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Hot-Desking ‘Dead’: Many Home Workers Spurn Return To City

SYDNEY: Many Australian office workers who have spent recent weeks and months working from home are declining to return to office buildings, according to a news report – and may be within their rights to do so, according to lawyers.

The workers are concerned that “hot desking’ in open- plan offices, as well as shared kitchens and crowded lifts, are among the hazards they are seeking to avoid.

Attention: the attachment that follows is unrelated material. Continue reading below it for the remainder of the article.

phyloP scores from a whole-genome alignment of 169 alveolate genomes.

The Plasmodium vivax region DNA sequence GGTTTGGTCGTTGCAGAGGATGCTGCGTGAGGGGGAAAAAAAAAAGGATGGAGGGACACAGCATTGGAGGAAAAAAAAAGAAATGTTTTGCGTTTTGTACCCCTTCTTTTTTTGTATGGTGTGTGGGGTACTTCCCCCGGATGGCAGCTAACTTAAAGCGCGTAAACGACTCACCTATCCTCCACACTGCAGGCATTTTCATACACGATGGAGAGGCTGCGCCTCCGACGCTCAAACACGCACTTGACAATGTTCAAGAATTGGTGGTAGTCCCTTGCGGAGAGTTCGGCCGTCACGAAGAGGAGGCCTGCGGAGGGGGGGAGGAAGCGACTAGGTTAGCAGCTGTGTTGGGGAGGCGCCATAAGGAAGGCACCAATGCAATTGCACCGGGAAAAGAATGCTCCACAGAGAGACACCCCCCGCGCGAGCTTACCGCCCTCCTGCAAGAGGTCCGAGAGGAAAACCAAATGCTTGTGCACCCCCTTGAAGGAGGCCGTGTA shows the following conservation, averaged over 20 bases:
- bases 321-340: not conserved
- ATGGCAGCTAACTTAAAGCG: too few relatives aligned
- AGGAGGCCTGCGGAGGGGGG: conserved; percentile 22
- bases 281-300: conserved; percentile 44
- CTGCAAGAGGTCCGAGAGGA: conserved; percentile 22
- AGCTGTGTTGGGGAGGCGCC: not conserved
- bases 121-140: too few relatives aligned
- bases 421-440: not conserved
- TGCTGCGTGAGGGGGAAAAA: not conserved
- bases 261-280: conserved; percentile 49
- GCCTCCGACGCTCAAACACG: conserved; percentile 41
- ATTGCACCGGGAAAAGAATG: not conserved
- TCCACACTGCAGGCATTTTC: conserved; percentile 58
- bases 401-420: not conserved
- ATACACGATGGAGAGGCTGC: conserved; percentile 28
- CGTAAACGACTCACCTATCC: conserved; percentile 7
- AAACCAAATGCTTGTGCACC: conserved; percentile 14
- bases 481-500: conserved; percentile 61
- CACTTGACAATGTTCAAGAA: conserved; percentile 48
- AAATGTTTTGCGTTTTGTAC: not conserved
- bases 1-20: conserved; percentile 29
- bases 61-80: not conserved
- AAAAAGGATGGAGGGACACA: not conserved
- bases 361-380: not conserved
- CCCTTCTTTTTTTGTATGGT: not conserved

Erin Kidd, a senior lawyer at McCabe Curwood, late last week told the Sydney Morning Herald that employers have a duty to provide a safe work environment.

Kidd reportedly said there were many reasons justifying staff to continue working from home, including fear of contracting Covid-19 in the office, a lack of childcare, or problems with public transport.

Liam O’Brien, assistant secretary of the Australian Council of Trade Unions, said businesses should be compelled to supply personal protective equipment and offer paid pandemic leave for workers to identify exposure early.

And there should be no more shared desks.  “Hot desking is dead,” O’Brien said.

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